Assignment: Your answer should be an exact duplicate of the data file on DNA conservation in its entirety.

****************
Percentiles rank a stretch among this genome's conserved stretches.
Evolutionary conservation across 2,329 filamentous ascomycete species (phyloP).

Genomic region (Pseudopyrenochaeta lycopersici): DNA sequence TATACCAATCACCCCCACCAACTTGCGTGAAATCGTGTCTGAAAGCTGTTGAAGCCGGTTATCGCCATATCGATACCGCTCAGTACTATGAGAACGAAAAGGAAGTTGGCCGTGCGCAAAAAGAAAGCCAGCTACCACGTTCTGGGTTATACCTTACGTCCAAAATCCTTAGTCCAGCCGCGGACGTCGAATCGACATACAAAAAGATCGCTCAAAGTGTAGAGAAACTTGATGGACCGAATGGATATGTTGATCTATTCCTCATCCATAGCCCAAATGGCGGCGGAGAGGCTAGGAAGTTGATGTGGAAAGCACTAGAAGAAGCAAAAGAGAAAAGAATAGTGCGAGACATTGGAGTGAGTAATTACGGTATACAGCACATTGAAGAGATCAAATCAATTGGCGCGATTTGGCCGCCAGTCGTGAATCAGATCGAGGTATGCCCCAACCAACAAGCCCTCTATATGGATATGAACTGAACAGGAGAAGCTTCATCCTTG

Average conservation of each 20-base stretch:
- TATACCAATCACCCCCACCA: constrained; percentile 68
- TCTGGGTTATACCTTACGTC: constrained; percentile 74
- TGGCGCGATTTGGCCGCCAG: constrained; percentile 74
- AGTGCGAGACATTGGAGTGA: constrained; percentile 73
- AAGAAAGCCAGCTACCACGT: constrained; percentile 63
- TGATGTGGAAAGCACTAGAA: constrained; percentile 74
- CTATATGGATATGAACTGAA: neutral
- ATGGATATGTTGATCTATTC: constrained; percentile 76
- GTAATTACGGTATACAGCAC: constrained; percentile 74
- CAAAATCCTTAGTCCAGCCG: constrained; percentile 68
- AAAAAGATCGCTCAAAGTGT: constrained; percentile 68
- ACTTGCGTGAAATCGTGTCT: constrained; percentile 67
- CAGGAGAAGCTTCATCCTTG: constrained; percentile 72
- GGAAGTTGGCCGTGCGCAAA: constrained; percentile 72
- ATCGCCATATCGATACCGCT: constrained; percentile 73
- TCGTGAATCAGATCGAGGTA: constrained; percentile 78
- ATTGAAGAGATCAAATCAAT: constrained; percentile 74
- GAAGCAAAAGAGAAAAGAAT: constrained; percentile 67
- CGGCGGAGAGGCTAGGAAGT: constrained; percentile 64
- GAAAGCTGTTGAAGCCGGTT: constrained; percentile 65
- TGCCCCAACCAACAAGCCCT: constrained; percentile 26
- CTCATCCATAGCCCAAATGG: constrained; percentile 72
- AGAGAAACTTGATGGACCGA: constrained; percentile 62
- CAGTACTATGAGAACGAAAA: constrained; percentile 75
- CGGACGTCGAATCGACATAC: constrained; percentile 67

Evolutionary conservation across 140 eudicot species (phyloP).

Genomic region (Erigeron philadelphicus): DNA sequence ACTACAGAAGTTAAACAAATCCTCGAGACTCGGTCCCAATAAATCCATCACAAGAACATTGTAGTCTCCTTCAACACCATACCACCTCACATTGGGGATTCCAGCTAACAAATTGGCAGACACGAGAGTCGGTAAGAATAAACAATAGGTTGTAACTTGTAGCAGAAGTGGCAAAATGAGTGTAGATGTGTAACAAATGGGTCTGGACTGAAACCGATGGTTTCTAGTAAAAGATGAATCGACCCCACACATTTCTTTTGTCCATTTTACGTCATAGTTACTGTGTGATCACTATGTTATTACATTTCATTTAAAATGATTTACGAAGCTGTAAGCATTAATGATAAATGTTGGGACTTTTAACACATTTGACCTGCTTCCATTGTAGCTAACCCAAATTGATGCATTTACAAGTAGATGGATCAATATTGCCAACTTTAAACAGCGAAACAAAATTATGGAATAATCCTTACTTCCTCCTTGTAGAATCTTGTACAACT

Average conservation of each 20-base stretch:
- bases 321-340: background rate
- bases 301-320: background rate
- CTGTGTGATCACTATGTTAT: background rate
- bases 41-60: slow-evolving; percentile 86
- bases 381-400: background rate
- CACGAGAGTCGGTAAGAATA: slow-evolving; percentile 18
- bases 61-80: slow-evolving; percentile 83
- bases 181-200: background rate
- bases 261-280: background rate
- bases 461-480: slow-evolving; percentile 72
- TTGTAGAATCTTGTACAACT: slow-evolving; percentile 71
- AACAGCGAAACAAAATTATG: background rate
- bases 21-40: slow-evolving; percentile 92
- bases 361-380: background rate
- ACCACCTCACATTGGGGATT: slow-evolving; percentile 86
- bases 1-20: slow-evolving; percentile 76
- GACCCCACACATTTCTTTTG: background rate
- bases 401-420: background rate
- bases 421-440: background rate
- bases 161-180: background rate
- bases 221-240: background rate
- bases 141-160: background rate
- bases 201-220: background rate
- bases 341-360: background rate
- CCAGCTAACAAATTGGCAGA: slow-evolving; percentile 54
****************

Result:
Percentiles rank a stretch among this genome's conserved stretches.
Evolutionary conservation across 2,329 filamentous ascomycete species (phyloP).

Genomic region (Pseudopyrenochaeta lycopersici): DNA sequence TATACCAATCACCCCCACCAACTTGCGTGAAATCGTGTCTGAAAGCTGTTGAAGCCGGTTATCGCCATATCGATACCGCTCAGTACTATGAGAACGAAAAGGAAGTTGGCCGTGCGCAAAAAGAAAGCCAGCTACCACGTTCTGGGTTATACCTTACGTCCAAAATCCTTAGTCCAGCCGCGGACGTCGAATCGACATACAAAAAGATCGCTCAAAGTGTAGAGAAACTTGATGGACCGAATGGATATGTTGATCTATTCCTCATCCATAGCCCAAATGGCGGCGGAGAGGCTAGGAAGTTGATGTGGAAAGCACTAGAAGAAGCAAAAGAGAAAAGAATAGTGCGAGACATTGGAGTGAGTAATTACGGTATACAGCACATTGAAGAGATCAAATCAATTGGCGCGATTTGGCCGCCAGTCGTGAATCAGATCGAGGTATGCCCCAACCAACAAGCCCTCTATATGGATATGAACTGAACAGGAGAAGCTTCATCCTTG

Average conservation of each 20-base stretch:
- TATACCAATCACCCCCACCA: constrained; percentile 68
- TCTGGGTTATACCTTACGTC: constrained; percentile 74
- TGGCGCGATTTGGCCGCCAG: constrained; percentile 74
- AGTGCGAGACATTGGAGTGA: constrained; percentile 73
- AAGAAAGCCAGCTACCACGT: constrained; percentile 63
- TGATGTGGAAAGCACTAGAA: constrained; percentile 74
- CTATATGGATATGAACTGAA: neutral
- ATGGATATGTTGATCTATTC: constrained; percentile 76
- GTAATTACGGTATACAGCAC: constrained; percentile 74
- CAAAATCCTTAGTCCAGCCG: constrained; percentile 68
- AAAAAGATCGCTCAAAGTGT: constrained; percentile 68
- ACTTGCGTGAAATCGTGTCT: constrained; percentile 67
- CAGGAGAAGCTTCATCCTTG: constrained; percentile 72
- GGAAGTTGGCCGTGCGCAAA: constrained; percentile 72
- ATCGCCATATCGATACCGCT: constrained; percentile 73
- TCGTGAATCAGATCGAGGTA: constrained; percentile 78
- ATTGAAGAGATCAAATCAAT: constrained; percentile 74
- GAAGCAAAAGAGAAAAGAAT: constrained; percentile 67
- CGGCGGAGAGGCTAGGAAGT: constrained; percentile 64
- GAAAGCTGTTGAAGCCGGTT: constrained; percentile 65
- TGCCCCAACCAACAAGCCCT: constrained; percentile 26
- CTCATCCATAGCCCAAATGG: constrained; percentile 72
- AGAGAAACTTGATGGACCGA: constrained; percentile 62
- CAGTACTATGAGAACGAAAA: constrained; percentile 75
- CGGACGTCGAATCGACATAC: constrained; percentile 67

Evolutionary conservation across 140 eudicot species (phyloP).

Genomic region (Erigeron philadelphicus): DNA sequence ACTACAGAAGTTAAACAAATCCTCGAGACTCGGTCCCAATAAATCCATCACAAGAACATTGTAGTCTCCTTCAACACCATACCACCTCACATTGGGGATTCCAGCTAACAAATTGGCAGACACGAGAGTCGGTAAGAATAAACAATAGGTTGTAACTTGTAGCAGAAGTGGCAAAATGAGTGTAGATGTGTAACAAATGGGTCTGGACTGAAACCGATGGTTTCTAGTAAAAGATGAATCGACCCCACACATTTCTTTTGTCCATTTTACGTCATAGTTACTGTGTGATCACTATGTTATTACATTTCATTTAAAATGATTTACGAAGCTGTAAGCATTAATGATAAATGTTGGGACTTTTAACACATTTGACCTGCTTCCATTGTAGCTAACCCAAATTGATGCATTTACAAGTAGATGGATCAATATTGCCAACTTTAAACAGCGAAACAAAATTATGGAATAATCCTTACTTCCTCCTTGTAGAATCTTGTACAACT

Average conservation of each 20-base stretch:
- bases 321-340: background rate
- bases 301-320: background rate
- CTGTGTGATCACTATGTTAT: background rate
- bases 41-60: slow-evolving; percentile 86
- bases 381-400: background rate
- CACGAGAGTCGGTAAGAATA: slow-evolving; percentile 18
- bases 61-80: slow-evolving; percentile 83
- bases 181-200: background rate
- bases 261-280: background rate
- bases 461-480: slow-evolving; percentile 72
- TTGTAGAATCTTGTACAACT: slow-evolving; percentile 71
- AACAGCGAAACAAAATTATG: background rate
- bases 21-40: slow-evolving; percentile 92
- bases 361-380: background rate
- ACCACCTCACATTGGGGATT: slow-evolving; percentile 86
- bases 1-20: slow-evolving; percentile 76
- GACCCCACACATTTCTTTTG: background rate
- bases 401-420: background rate
- bases 421-440: background rate
- bases 161-180: background rate
- bases 221-240: background rate
- bases 141-160: background rate
- bases 201-220: background rate
- bases 341-360: background rate
- CCAGCTAACAAATTGGCAGA: slow-evolving; percentile 54